Lecce insists schools are safe, Toronto Public Health won’t recommend move to remote learning

By Lucas casaletto

Education Minister Stephen Lecce is insisting that schools are safe and not a source of COVID-19 transmission in the wake of Peel Public Health’s decision to close schools in the region and transfer students and staff to online learning.

A spokesperson for the minister’s office says it’s the government’s belief that schools should remain open.

“As confirmed by the Chief Medical Officer of Health, schools remain safe with strong public health measures in place that have kept nearly 99 percent of schools in Ontario open,” said the Minister’s spokesperson Caitlin Clark in an email to 680 NEWS.

“The Peel medical officer of health has stated that schools are safe and are not the source of transmission, however, they can be put at risk by a high level of community spread.”

Last week, Lecce announced in-class instruction and April Break would go on as planned and once again reiterated that students are safe at this time.

“It is our firm belief that schools should be open for in-class learning, as they are critical to student mental health,” Clark added. “Due to our strong infection prevention measures, 99 percent of students and staff have no active cases of COVID-19, however, we must remain vigilant and keep our guard up in order to keep schools safe and open.”

Brampton Mayor Patrick Brown criticized the public health unit’s decision, saying schools in Peel Region need to stay open.

“Don’t close elementary schools. Vaccinate educators. Close Amazon. Close Food Processing Plants. Close Busy Big Box Stores. Close Crowded Factories. And if our supply chain can’t handle it then vaccinate essential workers. Same old approach isn’t working,” said Brown on Twitter.

Brown references an Amazon warehouse in Brampton that was ordered to shut down in March due to a major COVID-19 outbreak.

Peel Region’s public health unit ordered Amazon to suspend all shifts at its facility on Heritage Road and have employees isolate for two weeks.

In response to Peel Public Health’s decision, Toronto’s public health unit said it’s closely monitoring COVID-19 cases in schools across the city.

“As of April 5, TPH is not recommending the shift to remote learning for schools in Toronto. TPH will continue to manage risk on a school-by-school basis, taking immediate and appropriate action to address these complex outbreaks,” said TPH in a statement.

“This decision will be revisited on a daily basis, and further recommendations may be made in the near future in partnership with our local school boards and the province. TPH will continue to recommend early dismissal for individual schools upon investigation to protect students, staff, teachers, and school communities.”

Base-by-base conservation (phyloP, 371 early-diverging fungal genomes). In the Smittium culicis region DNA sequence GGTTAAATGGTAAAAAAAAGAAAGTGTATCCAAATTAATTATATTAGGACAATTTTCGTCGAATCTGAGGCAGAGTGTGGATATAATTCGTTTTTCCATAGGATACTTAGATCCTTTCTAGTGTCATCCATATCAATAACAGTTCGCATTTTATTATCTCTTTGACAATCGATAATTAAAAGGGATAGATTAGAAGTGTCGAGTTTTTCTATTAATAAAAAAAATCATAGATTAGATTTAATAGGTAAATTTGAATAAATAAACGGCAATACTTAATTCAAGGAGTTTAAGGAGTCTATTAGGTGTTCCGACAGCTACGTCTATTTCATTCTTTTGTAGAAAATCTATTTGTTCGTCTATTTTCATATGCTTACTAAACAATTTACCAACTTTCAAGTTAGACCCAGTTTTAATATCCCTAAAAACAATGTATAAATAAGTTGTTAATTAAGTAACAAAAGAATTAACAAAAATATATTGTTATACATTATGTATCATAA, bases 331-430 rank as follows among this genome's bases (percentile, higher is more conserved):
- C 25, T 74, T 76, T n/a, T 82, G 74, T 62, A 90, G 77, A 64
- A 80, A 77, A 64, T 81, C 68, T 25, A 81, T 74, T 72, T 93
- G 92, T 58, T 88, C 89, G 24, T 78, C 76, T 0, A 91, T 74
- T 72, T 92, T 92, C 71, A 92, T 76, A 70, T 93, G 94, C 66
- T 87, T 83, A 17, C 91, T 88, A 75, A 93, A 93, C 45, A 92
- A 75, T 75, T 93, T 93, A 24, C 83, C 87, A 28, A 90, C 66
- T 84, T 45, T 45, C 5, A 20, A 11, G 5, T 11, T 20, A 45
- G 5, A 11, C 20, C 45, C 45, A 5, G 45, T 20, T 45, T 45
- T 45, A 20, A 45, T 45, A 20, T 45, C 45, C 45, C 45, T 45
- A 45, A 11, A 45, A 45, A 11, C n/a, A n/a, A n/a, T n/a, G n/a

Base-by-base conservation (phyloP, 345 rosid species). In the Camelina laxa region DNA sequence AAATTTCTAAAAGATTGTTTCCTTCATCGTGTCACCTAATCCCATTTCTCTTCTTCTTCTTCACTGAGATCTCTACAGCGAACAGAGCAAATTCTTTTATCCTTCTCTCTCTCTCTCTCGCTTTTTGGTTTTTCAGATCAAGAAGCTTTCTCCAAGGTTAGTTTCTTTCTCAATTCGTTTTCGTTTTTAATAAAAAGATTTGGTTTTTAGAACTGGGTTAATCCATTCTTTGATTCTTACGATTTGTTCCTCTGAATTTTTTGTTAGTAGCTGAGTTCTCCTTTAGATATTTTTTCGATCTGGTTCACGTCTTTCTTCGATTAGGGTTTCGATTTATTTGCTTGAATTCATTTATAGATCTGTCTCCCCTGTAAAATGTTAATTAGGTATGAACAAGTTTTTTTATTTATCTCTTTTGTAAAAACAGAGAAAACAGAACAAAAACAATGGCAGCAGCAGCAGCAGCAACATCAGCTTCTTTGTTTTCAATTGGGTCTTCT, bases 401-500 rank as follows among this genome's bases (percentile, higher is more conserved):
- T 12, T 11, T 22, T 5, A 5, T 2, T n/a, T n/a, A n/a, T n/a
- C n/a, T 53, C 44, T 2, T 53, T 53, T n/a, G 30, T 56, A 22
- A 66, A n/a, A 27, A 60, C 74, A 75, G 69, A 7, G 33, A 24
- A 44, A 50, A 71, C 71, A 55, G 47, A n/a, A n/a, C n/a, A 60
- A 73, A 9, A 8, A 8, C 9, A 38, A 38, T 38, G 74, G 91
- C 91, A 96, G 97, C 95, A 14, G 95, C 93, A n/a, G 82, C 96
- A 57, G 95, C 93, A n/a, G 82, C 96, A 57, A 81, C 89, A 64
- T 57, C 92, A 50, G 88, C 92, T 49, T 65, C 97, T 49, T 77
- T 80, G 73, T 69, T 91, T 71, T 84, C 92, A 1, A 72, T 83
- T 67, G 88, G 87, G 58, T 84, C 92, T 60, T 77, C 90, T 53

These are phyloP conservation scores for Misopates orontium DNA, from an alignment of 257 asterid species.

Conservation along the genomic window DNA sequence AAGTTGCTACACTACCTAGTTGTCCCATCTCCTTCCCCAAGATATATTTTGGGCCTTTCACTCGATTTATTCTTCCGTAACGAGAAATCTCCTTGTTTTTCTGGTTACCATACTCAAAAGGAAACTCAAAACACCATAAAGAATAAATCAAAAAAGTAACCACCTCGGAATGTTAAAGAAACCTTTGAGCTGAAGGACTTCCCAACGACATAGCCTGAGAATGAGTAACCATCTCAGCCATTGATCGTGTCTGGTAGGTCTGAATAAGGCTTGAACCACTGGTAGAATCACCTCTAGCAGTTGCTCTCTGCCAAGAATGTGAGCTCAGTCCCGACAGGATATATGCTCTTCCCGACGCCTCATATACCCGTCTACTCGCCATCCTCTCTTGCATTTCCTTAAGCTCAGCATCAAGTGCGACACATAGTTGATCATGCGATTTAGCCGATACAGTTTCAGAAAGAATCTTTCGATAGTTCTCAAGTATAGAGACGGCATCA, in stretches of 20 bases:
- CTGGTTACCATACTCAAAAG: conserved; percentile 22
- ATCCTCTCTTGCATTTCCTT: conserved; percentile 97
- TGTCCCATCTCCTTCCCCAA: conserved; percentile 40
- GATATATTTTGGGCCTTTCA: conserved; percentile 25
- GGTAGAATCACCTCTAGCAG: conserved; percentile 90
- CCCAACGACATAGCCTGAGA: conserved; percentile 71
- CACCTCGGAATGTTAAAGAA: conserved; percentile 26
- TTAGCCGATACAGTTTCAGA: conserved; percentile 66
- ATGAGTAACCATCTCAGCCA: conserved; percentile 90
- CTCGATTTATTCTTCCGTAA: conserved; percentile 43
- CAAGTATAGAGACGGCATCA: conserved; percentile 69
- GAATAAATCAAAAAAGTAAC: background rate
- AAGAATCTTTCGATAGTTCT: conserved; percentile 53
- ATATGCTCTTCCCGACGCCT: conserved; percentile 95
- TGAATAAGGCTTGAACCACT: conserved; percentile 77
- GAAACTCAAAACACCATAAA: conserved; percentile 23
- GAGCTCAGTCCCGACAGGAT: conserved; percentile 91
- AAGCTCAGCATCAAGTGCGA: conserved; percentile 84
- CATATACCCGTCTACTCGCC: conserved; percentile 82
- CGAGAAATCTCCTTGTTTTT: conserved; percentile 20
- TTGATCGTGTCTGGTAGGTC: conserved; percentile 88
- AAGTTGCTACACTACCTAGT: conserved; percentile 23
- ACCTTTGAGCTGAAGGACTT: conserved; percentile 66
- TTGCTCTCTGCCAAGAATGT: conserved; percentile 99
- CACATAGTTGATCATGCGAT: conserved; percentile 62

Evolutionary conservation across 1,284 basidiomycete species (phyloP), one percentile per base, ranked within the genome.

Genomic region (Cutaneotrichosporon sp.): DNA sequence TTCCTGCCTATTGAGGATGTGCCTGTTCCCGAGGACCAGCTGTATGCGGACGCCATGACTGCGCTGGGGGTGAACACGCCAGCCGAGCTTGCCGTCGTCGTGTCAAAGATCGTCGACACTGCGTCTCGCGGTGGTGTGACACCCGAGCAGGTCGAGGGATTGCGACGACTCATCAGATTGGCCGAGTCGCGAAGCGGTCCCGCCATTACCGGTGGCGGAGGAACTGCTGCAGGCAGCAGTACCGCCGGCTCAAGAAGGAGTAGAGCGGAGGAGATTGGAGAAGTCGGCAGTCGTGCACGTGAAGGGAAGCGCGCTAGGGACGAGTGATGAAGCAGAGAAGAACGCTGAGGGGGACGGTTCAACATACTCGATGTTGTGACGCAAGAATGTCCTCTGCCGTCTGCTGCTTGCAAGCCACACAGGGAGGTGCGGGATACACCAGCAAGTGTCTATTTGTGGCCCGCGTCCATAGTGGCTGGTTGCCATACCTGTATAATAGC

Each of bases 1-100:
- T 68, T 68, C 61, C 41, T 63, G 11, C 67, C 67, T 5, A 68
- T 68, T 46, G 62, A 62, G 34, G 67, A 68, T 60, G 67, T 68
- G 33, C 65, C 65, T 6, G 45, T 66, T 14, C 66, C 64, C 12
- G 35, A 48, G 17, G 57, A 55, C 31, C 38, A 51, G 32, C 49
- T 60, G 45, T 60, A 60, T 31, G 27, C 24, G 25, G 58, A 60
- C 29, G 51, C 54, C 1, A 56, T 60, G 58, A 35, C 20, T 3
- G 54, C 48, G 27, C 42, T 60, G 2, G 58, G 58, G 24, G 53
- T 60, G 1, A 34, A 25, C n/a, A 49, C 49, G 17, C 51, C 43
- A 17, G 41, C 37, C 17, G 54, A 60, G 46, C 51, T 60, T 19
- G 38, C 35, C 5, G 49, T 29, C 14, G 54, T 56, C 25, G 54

Toronto’s top doctor Dr. Eileen da Villa called the rising COVID-19 case rates in the city “horrific.”

York Region Public Health also issued a statement, saying protecting its residents remains its top priority.

“To date, all school closures we have seen in York Region have been closed for operational reasons unrelated to outbreak reasons,” said YRPH.

Meanwhile, the President of the Elementary Teachers Federation of Ontario (ETFO) says the province’s decision to continue in-person learning despite alarming increases in COVID-19 cases in hot spot areas “defies logic.”

“Educators firmly believe that quality in-person learning, when done safely, is what is best for students. Unfortunately, due to the Ford government’s repeated refusal to make necessary investments, this is simply not possible in many areas of the province,” said Sam Hammond.

“The government, school boards, and PHUs must take immediate action to ensure students and staff are safe, up to and including moving learning online, if that’s what’s deemed necessary.”

The ETFO sourced information from medical experts, who “have repeatedly said that schools are not mere reflections of community transition, but drivers of it, and that variants are being transmitted by children.”

The province logged 2,938 new cases of the novel coronavirus today and 3,041 cases on Sunday, as data sharing was paused for the Easter Sunday holiday.

Ten deaths were linked to the virus on today’s report and 12 on Sunday’s update from the province.

There are 942 people hospitalized with the virus in Ontario, but the Ministry of Health noted that 10 percent of Ontario’s hospitals do not submit data on weekends.

Ontario also reported 494 patients in intensive care because of COVID-19 and 293 on a ventilator.

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